With so many permanent and touring exhibits in the park, one day is just not enough. Plan to return and see it all.
Balboa Park is home to a host of museums and cultural institutions that provide an enriching and encompassing look at the human experience from multiple points of views. While open all year round, February is Museum Month and a great time for special deals and extended hours. The Explorer Pass gives you access to all the museums, making your experience hassle-free. Insider tip: The Timken museum is always free!
This cultural arts center is dedicated to creating, promoting, preserving and educating about Chicano, Mexican, Indigenous and Latino art and culture. Housed in a former water tower and painted with colorful murals, Centro features rotating exhibits and performances with theater, dance, music, and film and video.
The Japanese Friendship Garden represents the connection between San Diego and its sister city Yokohama, Japan. It offers visitors a unique experience through its bonsai exhibit, a moon-viewing deck, beautiful black pine trees, azaleas and ornamental plants such as camellias, magnolia, wisteria and cherry blossom trees.
Built in 1905 for George W. Marston, who is considered the “Father of Balboa Park,” The Marston House is listed on the National Register of Historic Places. Designed by renowned architects Irving Gill and William Hebbard, the home sits on five acres of landscaped English and California-influenced gardens and is a starting point for several historical walking tours.
Dedicated to furthering the understanding of art of the people (Mingei) from all eras and cultures of the world, the Mingei Museum’s permanent collection includes more than 26,000 objects from 141 countries from the 3rd century BCE to the present day. The museum collects, conserves and exhibits these arts of daily life – by unknown craftsmen of ancient times, from traditional cultures of past and present and by historical and contemporary designers. Currently, the museum is undergoing renovations and is expected to reopen in 2021.
As one of only three independent museums in the nation dedicated solely to the lens-based medium, the Museum of Photographic Arts aims to inspire, educate and engage through the innovative collection and presentation of photography film and video. Exhibitions are presented in English and Spanish with work from the museum’s archive as well as from contemporary artists. The museum also stores a permanent collection of nearly 9,000 images. The Edmund L. and Nancy Dubois Library strengthens the permanent collection with more than 24,000 items all related to photography.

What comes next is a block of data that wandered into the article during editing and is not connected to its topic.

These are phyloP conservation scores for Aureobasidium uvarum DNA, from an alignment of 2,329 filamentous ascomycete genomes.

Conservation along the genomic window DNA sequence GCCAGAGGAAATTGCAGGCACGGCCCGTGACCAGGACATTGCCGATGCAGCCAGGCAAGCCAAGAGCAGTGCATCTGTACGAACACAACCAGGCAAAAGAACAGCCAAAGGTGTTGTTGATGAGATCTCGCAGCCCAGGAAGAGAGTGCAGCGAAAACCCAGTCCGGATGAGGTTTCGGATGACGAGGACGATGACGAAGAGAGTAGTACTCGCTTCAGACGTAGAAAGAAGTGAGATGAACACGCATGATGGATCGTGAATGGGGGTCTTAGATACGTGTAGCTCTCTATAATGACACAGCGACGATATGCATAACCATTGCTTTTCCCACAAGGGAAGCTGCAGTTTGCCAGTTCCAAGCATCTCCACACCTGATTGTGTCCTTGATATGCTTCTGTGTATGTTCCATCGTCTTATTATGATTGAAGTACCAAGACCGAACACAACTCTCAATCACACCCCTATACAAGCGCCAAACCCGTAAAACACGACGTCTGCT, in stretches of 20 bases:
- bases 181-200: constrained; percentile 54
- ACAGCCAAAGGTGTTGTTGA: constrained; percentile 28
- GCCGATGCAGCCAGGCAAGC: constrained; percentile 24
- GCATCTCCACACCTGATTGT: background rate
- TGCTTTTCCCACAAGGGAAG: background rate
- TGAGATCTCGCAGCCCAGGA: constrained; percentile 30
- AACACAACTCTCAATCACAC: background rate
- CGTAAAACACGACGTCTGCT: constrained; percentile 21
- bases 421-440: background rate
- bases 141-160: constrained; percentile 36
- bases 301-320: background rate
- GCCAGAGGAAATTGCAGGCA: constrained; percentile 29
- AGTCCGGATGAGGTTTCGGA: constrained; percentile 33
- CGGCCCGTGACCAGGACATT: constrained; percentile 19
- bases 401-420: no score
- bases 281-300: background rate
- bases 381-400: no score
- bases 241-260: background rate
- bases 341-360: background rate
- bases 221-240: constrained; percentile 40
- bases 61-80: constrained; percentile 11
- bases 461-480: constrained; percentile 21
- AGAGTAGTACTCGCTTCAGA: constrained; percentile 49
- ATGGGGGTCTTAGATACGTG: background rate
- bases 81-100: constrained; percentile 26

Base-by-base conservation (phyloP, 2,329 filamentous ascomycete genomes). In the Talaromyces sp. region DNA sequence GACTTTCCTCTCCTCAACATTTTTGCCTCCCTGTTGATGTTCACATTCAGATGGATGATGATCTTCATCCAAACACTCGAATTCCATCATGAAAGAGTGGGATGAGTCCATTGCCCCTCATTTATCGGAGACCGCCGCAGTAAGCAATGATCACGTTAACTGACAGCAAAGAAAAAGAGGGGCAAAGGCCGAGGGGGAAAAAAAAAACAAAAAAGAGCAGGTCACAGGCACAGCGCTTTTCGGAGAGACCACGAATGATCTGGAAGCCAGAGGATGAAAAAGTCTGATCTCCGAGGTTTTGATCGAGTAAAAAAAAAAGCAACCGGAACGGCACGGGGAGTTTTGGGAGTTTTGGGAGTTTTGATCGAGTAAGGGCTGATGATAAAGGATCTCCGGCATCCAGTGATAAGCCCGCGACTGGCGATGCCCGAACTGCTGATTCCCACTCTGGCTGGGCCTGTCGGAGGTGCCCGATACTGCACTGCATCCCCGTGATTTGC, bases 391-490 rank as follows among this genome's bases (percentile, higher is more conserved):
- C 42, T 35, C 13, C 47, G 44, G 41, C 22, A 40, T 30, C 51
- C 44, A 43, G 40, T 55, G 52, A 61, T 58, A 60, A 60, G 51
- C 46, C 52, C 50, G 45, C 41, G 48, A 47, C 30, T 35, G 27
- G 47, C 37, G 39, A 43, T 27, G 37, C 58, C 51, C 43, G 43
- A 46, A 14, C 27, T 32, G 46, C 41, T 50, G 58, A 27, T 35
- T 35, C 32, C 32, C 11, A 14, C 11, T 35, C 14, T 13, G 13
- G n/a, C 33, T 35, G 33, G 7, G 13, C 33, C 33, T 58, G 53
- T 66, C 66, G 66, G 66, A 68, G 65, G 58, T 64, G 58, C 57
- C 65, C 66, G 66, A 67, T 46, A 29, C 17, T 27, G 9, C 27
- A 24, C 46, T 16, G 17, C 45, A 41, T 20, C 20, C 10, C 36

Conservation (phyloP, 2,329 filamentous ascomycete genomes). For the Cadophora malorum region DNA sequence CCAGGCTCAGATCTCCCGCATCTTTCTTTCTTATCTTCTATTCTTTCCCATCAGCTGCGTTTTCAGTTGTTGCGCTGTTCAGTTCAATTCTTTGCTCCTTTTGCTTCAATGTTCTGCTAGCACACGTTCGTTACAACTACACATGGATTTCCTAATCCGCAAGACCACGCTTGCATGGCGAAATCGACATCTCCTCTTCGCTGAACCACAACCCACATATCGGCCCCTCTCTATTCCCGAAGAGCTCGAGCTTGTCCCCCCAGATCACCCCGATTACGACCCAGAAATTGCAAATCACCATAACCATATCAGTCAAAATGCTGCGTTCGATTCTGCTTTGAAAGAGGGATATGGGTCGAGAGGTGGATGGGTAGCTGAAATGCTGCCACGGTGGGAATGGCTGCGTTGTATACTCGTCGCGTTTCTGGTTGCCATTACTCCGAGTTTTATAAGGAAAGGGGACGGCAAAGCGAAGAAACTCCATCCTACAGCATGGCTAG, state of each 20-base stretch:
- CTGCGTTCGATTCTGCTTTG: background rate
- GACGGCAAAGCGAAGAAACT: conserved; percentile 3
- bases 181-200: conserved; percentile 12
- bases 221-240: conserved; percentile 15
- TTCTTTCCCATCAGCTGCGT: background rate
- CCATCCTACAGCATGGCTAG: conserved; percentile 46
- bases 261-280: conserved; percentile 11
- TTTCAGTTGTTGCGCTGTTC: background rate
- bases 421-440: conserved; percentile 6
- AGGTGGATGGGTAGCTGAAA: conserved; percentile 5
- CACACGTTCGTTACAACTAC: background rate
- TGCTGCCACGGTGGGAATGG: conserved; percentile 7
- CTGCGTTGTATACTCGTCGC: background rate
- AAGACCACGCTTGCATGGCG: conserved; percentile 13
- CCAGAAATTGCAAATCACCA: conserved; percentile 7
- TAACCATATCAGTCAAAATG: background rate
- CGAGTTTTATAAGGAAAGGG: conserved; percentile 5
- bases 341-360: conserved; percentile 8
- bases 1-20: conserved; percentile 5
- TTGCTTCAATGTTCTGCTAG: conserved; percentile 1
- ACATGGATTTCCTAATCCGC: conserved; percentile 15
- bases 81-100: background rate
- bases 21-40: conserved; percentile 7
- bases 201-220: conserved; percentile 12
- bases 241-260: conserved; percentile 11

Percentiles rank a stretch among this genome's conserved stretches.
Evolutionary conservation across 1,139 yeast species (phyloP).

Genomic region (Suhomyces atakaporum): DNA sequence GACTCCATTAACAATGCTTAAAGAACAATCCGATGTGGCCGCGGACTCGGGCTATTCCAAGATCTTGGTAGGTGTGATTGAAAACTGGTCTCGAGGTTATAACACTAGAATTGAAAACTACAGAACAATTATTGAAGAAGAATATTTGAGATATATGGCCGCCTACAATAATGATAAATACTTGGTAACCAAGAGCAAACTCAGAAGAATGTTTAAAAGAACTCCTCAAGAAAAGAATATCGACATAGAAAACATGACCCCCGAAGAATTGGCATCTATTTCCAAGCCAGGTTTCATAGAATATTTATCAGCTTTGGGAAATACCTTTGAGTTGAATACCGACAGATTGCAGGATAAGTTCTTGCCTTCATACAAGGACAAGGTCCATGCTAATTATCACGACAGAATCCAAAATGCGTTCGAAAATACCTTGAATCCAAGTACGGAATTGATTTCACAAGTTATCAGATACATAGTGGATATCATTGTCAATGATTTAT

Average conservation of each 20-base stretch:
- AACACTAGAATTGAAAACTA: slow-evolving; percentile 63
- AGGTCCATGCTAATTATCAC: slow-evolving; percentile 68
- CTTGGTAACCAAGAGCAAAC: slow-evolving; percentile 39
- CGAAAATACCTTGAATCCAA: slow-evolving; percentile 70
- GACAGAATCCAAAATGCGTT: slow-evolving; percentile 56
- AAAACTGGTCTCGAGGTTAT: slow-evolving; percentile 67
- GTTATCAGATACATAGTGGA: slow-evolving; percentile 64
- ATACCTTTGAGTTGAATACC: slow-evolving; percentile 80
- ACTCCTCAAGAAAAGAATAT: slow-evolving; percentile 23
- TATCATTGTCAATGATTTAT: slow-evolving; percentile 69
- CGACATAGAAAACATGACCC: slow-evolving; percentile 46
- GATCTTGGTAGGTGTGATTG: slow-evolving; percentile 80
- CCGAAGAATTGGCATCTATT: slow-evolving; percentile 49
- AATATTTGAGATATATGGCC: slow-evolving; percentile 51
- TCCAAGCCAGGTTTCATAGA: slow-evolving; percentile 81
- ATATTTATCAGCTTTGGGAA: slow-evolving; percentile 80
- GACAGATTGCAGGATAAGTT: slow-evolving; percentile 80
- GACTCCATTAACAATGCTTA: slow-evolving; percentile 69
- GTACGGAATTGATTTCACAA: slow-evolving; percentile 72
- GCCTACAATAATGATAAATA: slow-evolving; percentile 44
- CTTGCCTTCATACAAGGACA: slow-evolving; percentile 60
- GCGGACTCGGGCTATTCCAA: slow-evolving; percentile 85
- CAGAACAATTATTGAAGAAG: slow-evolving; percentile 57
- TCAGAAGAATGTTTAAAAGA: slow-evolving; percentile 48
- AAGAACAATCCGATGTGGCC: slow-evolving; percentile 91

With more than 100 interactive exhibits, the Fleet Science Center allows visitors of all ages to explore and investigate the wonders of science and innovation. The center is also home to the Eugene Heikoff and Marilyn Jacobs Heikoff Giant Dome Theater, providing an IMAX film adventure that shows the wonders of the planet—and beyond.
As one of only a handful of air and space museums in the country to be an affiliate of the Smithsonian Institution, the San Diego Air & Space Museum is home to a collection of historic aircraft and spacecraft exploring the history of flight. The collection includes a flight-worthy replica of Charles Lindbergh’s “Spirit of St. Louis,” the actual Apollo 9 Command Module, and the only real GPS satellite display in the world. View artifacts from the Wright Brothers, Charles Lindbergh, Amelia Earhart, Neil Armstrong, Buzz Aldrin, Wally Schirra and other aviation and space pioneers.
Dedicated to advancing experimental, bi-national contemporary art, the San Diego Art Institute focuses on commissions of new work by artists living between Los Angeles and Tijuana, with a focus on San Diego Artists.
Featuring more than 80 historic autos and motorcycles, the San Diego Automotive Museum offers a unique look at the most prized and unique vehicles of the 20th century, including the one-of-kind Louie Mattar’s 1947 Cadillac as well as one of the finest motorcycle collections on the West Coast.